Notes

[1] In Defence of Trotskyism No. 6, Deformed and Degenerated Workers’ States and Capitalist States Reply to RCIT Part 3 (assessment also of the positions of Workers Power/LFI, Ted Grant and the Socialist Party/CWI, Socialist Appeal/IMT, the Spart family ICL/IBT/IG, Mandelites/USFI/US SWP, David North’s SEP/WSWS/ICFI and a passing look at the Cliffite UK SWP).

https://socialistfight.files.wordpress.com/2015/04/idot-6.pdf

[2] L. Trotsky, Writings of Leon Trotsky (1937-38), p.65, p.61.

[3] V. I. Lenin, Collected Works, Vol. 27, Moscow, 1965, p.335.

[4] CWG / LTT Fusion Declaration, Workers News, No. 44, Mar-Apr 1993.

[5] In Defence of Marxism, Theoretical journal of the Leninist-Trotskyist Tendency, 1995, In Defence of Marxism, Number 3 (June 1995), The Marxist Theory of the State and the Collapse of Stalinism

https://www.marxists.org/histo…/…/document/ltt/ltt-idom3.htm

[6] See Frederick Engels, The Origin of the Family, Private Property and the State (Karl Marx and Frederick Engels, Selected Works, Vol. 3, Moscow, 1973, pp. 326-27).

[7] Ibid.

[8] Vladimir Lenin, 1917, The State and Revolution, Class Society and the State, https://www.marxists.org/archive/lenin/works/1917/staterev/ch01.htm

[9] Full Text of Jiang Zemin’s Report at 14th Party Congress, http://www.bjreview.com.cn/document/txt/2011-03/29/content_363504.htm

[10] Socialist Fight, The Marxist Theory of the State, 27-7-17,  https://socialistfight.com/2017/12/27/the-marxist-theory-of-the-state/

[11] Wikipedia, Three-anti and Five-anti Campaigns, https://en.wikipedia.org/wiki/Three-anti_and_Five-anti_Campaigns

[12] Here the Sparts acknowledge that it was NOT Castro’s entry into Havana in 1959 which initiated the DWS, rather it was the far vaguer ‘the victory of the revolution’. So why does this criterion not apply to the Iron Curtain, Yugoslavia, Albania, China, North Korea, North and South Viet Nam, Cambodia and Laos? Because Castro was then a self-declared left nationalist and did not call himself a communist at all, these latter were so much better because they called themselves communists; Stalinophilia!

[13]  https://socialistfight.com/2018/10/28/what-is-a-workers-state-how-does-it-come-into-being-and-how-does-it-cease/

[14] Socialist Fight, 30/12/2018, Capitalism in Russia and China in December 2017, https://socialistfight.com/2018/12/30/capitalism-in-russia-and-china-in-december-2017/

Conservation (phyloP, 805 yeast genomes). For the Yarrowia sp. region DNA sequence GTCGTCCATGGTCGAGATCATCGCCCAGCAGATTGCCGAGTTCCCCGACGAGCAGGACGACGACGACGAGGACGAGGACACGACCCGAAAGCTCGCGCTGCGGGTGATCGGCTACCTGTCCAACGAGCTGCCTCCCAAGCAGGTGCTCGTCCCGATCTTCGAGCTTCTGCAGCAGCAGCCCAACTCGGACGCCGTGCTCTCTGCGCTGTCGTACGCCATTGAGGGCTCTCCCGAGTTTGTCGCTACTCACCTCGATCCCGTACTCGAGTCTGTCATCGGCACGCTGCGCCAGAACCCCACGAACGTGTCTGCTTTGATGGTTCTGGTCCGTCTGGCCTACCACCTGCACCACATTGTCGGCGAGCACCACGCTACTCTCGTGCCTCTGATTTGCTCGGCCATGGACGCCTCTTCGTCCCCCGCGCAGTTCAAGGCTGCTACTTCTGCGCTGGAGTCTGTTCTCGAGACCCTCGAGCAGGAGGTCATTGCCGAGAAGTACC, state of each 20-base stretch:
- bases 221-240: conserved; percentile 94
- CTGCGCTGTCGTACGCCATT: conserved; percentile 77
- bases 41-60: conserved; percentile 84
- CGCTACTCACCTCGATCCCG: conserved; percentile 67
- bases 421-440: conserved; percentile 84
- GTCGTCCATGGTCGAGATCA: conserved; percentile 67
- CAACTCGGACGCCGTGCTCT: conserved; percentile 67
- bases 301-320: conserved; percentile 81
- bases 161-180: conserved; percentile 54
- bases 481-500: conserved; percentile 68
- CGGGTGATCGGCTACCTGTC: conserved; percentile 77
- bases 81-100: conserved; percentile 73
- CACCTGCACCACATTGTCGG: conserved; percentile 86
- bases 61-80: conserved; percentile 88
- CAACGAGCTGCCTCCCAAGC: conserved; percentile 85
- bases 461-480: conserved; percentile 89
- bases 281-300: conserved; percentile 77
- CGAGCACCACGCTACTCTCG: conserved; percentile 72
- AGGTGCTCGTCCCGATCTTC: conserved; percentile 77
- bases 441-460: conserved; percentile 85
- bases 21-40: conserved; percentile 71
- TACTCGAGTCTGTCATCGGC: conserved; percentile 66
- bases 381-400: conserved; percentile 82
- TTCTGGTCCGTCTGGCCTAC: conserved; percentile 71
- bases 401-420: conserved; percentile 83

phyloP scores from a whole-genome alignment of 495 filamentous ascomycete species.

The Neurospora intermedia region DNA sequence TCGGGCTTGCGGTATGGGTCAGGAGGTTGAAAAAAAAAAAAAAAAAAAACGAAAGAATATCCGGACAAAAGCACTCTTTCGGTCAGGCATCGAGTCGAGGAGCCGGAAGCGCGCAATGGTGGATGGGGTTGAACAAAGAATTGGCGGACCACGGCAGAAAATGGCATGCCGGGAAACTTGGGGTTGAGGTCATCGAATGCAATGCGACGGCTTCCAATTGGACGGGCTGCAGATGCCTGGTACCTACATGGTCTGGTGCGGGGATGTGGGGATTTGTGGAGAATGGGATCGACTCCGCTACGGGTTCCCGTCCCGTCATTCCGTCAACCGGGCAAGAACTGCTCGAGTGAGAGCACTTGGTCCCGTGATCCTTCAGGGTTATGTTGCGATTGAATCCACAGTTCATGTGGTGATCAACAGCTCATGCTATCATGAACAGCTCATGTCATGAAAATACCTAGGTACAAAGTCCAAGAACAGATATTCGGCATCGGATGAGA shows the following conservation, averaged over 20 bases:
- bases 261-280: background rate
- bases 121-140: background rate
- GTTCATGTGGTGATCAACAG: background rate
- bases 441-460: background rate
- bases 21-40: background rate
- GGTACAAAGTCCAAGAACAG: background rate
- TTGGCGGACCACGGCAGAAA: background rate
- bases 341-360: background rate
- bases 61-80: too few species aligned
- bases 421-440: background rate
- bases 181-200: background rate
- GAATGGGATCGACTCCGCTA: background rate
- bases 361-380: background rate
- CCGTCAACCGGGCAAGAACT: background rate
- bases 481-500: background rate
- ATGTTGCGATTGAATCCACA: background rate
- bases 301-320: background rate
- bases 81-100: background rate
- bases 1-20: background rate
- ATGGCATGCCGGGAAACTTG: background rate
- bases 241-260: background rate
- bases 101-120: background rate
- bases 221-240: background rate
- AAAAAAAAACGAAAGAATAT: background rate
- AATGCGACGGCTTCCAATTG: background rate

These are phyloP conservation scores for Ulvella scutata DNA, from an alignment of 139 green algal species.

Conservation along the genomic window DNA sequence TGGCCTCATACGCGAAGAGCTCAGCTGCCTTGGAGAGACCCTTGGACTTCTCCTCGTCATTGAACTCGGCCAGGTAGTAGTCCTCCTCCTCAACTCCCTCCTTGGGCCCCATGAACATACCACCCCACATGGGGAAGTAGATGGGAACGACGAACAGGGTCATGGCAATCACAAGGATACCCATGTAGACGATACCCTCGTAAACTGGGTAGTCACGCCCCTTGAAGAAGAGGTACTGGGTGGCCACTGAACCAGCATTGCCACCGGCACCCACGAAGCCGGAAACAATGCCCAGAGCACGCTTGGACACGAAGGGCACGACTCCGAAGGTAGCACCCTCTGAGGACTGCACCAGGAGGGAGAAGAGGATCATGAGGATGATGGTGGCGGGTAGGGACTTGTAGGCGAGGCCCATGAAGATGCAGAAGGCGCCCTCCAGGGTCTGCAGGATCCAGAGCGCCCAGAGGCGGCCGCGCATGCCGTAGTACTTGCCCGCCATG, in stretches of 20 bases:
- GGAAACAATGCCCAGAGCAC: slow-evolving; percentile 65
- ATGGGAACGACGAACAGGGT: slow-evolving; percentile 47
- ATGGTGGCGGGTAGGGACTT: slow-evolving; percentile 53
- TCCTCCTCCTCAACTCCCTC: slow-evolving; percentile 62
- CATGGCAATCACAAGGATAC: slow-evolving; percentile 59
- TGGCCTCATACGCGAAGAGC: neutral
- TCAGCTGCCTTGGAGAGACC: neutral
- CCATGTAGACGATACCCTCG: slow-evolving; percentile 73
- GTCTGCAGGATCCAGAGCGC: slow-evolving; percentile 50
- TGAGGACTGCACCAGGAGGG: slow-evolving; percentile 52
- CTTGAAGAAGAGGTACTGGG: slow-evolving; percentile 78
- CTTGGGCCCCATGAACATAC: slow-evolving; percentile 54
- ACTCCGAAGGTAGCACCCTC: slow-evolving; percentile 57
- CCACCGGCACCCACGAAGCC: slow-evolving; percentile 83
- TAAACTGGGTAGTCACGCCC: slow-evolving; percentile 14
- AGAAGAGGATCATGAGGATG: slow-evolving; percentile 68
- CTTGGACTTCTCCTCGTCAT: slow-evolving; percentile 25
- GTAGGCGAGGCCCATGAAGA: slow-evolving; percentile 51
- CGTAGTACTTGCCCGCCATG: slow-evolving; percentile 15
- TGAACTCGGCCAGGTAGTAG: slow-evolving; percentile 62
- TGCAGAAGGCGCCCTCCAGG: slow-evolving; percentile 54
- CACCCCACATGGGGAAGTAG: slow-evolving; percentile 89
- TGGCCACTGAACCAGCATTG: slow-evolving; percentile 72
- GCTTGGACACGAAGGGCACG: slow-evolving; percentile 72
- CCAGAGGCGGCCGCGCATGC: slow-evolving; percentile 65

[15] Socialist Fight, The Hegemonic Domination of US Imperialism, 13-12-2017, https://socialistfight.com/2017/12/30/the-hegemonic-domination-of-us-imperialism/

[16] Socialist Fight 26-6-18, Is China still a Deformed Workers State? https://socialistfight.com/2018/06/25/is-china-still-a-deformed-workers-state/

[17] Socialist Fight, 17-8-18, China is no longer a deformed worker state, https://socialistfight.com/2018/08/17/china-is-no-longer-a-deformed-workers-state/

[18] Wikiquotes, Fidel Castro https://en.wikiquote.org/wiki/Fidel_Castro

[19] Ibid.

[20] Ibid.

[21] Gerry Downing, 26-11-16, Fidel Castro is dead Defend the Cuban Workers State https://socialistfight.com/2016/11/28/fidel-castro-is-dead-defend-the-cuban-workers-state/

[22] Wikipedia, Laos, https://en.wikipedia.org/wiki/Laos

[23] Alston, Philip (28 March 2019). “UN expert: Lao PDR’s economic strategy entrenches poverty”. http://www.ohchr.org. Vientiane: Office of the United Nations High Commissioner for Human Rights

[24] Leon Trotsky, The USSR and Problems of the Transitional Epoch, (1938), “The public utterances of former foreign representatives of the Kremlin, who refused to return to Moscow, irrefutably confirm in their own way that all shades of political thought are to be found among the bureaucracy: from genuine Bolshevism (Ignace Reiss) to complete fascism (F. Butenko). The revolutionary elements within the bureaucracy, only a small minority, reflect, passively it is true, the socialist interests of the proletariat. The fascist, counterrevolutionary elements, growing uninterruptedly, express with even greater consistency the interests of world imperialism. These candidates for the role of compradors consider, not without reason, that the new ruling layer can insure their positions of privilege only through rejection of nationalization, collectivization and monopoly of foreign trade in the name of the assimilation of “Western civilization.’’ i.e., capitalism. Between these two poles, there are intermediate, diffused Menshevik-SR-liberal tendencies which gravitate toward bourgeois democracy.” https://www.marxists.org/archive/trotsky/1938/tp/tia38.htm